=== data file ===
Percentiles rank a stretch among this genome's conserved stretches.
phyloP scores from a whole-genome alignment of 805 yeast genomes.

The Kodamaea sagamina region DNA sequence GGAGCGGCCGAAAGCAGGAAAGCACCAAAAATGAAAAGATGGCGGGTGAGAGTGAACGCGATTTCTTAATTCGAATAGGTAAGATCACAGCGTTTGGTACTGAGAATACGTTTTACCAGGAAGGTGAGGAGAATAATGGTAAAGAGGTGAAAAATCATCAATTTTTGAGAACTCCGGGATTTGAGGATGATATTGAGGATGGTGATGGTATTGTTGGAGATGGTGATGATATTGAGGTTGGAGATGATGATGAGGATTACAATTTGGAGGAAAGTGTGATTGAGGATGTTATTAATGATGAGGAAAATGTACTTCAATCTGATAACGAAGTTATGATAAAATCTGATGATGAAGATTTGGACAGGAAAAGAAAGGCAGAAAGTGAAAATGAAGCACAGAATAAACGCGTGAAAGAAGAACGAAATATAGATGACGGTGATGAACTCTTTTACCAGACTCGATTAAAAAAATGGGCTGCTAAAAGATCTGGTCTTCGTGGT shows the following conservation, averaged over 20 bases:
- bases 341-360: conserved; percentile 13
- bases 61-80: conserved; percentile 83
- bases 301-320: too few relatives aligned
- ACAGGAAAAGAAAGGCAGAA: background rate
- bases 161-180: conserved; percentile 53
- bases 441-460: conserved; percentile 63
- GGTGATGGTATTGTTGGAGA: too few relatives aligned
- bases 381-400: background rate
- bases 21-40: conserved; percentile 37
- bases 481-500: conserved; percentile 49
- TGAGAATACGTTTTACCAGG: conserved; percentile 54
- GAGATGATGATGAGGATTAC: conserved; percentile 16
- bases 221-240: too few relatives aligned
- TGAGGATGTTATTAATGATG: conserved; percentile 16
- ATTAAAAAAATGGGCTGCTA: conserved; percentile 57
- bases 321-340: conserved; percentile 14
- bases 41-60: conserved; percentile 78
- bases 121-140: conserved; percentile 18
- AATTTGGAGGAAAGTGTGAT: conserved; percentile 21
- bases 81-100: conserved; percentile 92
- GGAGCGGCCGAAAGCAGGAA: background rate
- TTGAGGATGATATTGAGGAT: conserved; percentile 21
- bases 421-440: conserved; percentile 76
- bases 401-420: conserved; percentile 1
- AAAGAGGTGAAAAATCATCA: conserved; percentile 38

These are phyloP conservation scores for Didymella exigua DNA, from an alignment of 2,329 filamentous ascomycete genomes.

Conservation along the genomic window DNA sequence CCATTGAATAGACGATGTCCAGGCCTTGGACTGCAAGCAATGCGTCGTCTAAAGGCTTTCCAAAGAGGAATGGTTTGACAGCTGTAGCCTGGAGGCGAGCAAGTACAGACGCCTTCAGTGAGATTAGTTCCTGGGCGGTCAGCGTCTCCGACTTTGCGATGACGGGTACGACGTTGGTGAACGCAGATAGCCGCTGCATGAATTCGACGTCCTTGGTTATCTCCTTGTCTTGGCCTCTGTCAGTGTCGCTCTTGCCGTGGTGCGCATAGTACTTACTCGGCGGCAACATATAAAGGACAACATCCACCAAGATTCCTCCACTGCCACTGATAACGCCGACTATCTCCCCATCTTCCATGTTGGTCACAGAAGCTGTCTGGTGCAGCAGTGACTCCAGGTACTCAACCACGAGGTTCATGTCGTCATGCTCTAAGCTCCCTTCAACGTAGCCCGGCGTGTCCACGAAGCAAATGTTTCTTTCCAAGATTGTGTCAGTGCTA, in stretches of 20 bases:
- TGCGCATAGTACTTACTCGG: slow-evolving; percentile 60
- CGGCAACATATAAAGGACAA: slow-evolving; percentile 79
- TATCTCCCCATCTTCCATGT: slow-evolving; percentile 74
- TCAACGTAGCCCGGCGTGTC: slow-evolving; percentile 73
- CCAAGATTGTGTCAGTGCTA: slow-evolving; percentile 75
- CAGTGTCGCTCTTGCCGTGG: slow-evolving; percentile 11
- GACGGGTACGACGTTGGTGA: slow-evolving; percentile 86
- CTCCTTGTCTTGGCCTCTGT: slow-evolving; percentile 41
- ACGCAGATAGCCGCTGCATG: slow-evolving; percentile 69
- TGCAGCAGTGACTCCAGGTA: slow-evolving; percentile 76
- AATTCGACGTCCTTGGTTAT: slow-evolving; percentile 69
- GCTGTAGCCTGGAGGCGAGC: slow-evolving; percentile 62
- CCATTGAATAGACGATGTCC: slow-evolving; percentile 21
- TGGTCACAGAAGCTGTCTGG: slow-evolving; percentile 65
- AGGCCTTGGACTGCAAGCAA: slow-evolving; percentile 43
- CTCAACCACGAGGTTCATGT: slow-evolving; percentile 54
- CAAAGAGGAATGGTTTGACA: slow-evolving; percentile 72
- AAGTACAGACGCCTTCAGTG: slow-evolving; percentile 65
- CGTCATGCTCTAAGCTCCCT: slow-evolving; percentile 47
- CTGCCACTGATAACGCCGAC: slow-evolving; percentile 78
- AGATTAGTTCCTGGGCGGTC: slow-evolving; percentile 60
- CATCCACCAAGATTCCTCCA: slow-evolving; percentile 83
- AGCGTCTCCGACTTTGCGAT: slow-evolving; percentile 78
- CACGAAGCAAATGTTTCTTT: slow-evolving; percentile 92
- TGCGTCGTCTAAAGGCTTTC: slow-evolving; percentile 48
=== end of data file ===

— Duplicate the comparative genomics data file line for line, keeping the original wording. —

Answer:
Percentiles rank a stretch among this genome's conserved stretches.
phyloP scores from a whole-genome alignment of 805 yeast genomes.

The Kodamaea sagamina region DNA sequence GGAGCGGCCGAAAGCAGGAAAGCACCAAAAATGAAAAGATGGCGGGTGAGAGTGAACGCGATTTCTTAATTCGAATAGGTAAGATCACAGCGTTTGGTACTGAGAATACGTTTTACCAGGAAGGTGAGGAGAATAATGGTAAAGAGGTGAAAAATCATCAATTTTTGAGAACTCCGGGATTTGAGGATGATATTGAGGATGGTGATGGTATTGTTGGAGATGGTGATGATATTGAGGTTGGAGATGATGATGAGGATTACAATTTGGAGGAAAGTGTGATTGAGGATGTTATTAATGATGAGGAAAATGTACTTCAATCTGATAACGAAGTTATGATAAAATCTGATGATGAAGATTTGGACAGGAAAAGAAAGGCAGAAAGTGAAAATGAAGCACAGAATAAACGCGTGAAAGAAGAACGAAATATAGATGACGGTGATGAACTCTTTTACCAGACTCGATTAAAAAAATGGGCTGCTAAAAGATCTGGTCTTCGTGGT shows the following conservation, averaged over 20 bases:
- bases 341-360: conserved; percentile 13
- bases 61-80: conserved; percentile 83
- bases 301-320: too few relatives aligned
- ACAGGAAAAGAAAGGCAGAA: background rate
- bases 161-180: conserved; percentile 53
- bases 441-460: conserved; percentile 63
- GGTGATGGTATTGTTGGAGA: too few relatives aligned
- bases 381-400: background rate
- bases 21-40: conserved; percentile 37
- bases 481-500: conserved; percentile 49
- TGAGAATACGTTTTACCAGG: conserved; percentile 54
- GAGATGATGATGAGGATTAC: conserved; percentile 16
- bases 221-240: too few relatives aligned
- TGAGGATGTTATTAATGATG: conserved; percentile 16
- ATTAAAAAAATGGGCTGCTA: conserved; percentile 57
- bases 321-340: conserved; percentile 14
- bases 41-60: conserved; percentile 78
- bases 121-140: conserved; percentile 18
- AATTTGGAGGAAAGTGTGAT: conserved; percentile 21
- bases 81-100: conserved; percentile 92
- GGAGCGGCCGAAAGCAGGAA: background rate
- TTGAGGATGATATTGAGGAT: conserved; percentile 21
- bases 421-440: conserved; percentile 76
- bases 401-420: conserved; percentile 1
- AAAGAGGTGAAAAATCATCA: conserved; percentile 38

These are phyloP conservation scores for Didymella exigua DNA, from an alignment of 2,329 filamentous ascomycete genomes.

Conservation along the genomic window DNA sequence CCATTGAATAGACGATGTCCAGGCCTTGGACTGCAAGCAATGCGTCGTCTAAAGGCTTTCCAAAGAGGAATGGTTTGACAGCTGTAGCCTGGAGGCGAGCAAGTACAGACGCCTTCAGTGAGATTAGTTCCTGGGCGGTCAGCGTCTCCGACTTTGCGATGACGGGTACGACGTTGGTGAACGCAGATAGCCGCTGCATGAATTCGACGTCCTTGGTTATCTCCTTGTCTTGGCCTCTGTCAGTGTCGCTCTTGCCGTGGTGCGCATAGTACTTACTCGGCGGCAACATATAAAGGACAACATCCACCAAGATTCCTCCACTGCCACTGATAACGCCGACTATCTCCCCATCTTCCATGTTGGTCACAGAAGCTGTCTGGTGCAGCAGTGACTCCAGGTACTCAACCACGAGGTTCATGTCGTCATGCTCTAAGCTCCCTTCAACGTAGCCCGGCGTGTCCACGAAGCAAATGTTTCTTTCCAAGATTGTGTCAGTGCTA, in stretches of 20 bases:
- TGCGCATAGTACTTACTCGG: slow-evolving; percentile 60
- CGGCAACATATAAAGGACAA: slow-evolving; percentile 79
- TATCTCCCCATCTTCCATGT: slow-evolving; percentile 74
- TCAACGTAGCCCGGCGTGTC: slow-evolving; percentile 73
- CCAAGATTGTGTCAGTGCTA: slow-evolving; percentile 75
- CAGTGTCGCTCTTGCCGTGG: slow-evolving; percentile 11
- GACGGGTACGACGTTGGTGA: slow-evolving; percentile 86
- CTCCTTGTCTTGGCCTCTGT: slow-evolving; percentile 41
- ACGCAGATAGCCGCTGCATG: slow-evolving; percentile 69
- TGCAGCAGTGACTCCAGGTA: slow-evolving; percentile 76
- AATTCGACGTCCTTGGTTAT: slow-evolving; percentile 69
- GCTGTAGCCTGGAGGCGAGC: slow-evolving; percentile 62
- CCATTGAATAGACGATGTCC: slow-evolving; percentile 21
- TGGTCACAGAAGCTGTCTGG: slow-evolving; percentile 65
- AGGCCTTGGACTGCAAGCAA: slow-evolving; percentile 43
- CTCAACCACGAGGTTCATGT: slow-evolving; percentile 54
- CAAAGAGGAATGGTTTGACA: slow-evolving; percentile 72
- AAGTACAGACGCCTTCAGTG: slow-evolving; percentile 65
- CGTCATGCTCTAAGCTCCCT: slow-evolving; percentile 47
- CTGCCACTGATAACGCCGAC: slow-evolving; percentile 78
- AGATTAGTTCCTGGGCGGTC: slow-evolving; percentile 60
- CATCCACCAAGATTCCTCCA: slow-evolving; percentile 83
- AGCGTCTCCGACTTTGCGAT: slow-evolving; percentile 78
- CACGAAGCAAATGTTTCTTT: slow-evolving; percentile 92
- TGCGTCGTCTAAAGGCTTTC: slow-evolving; percentile 48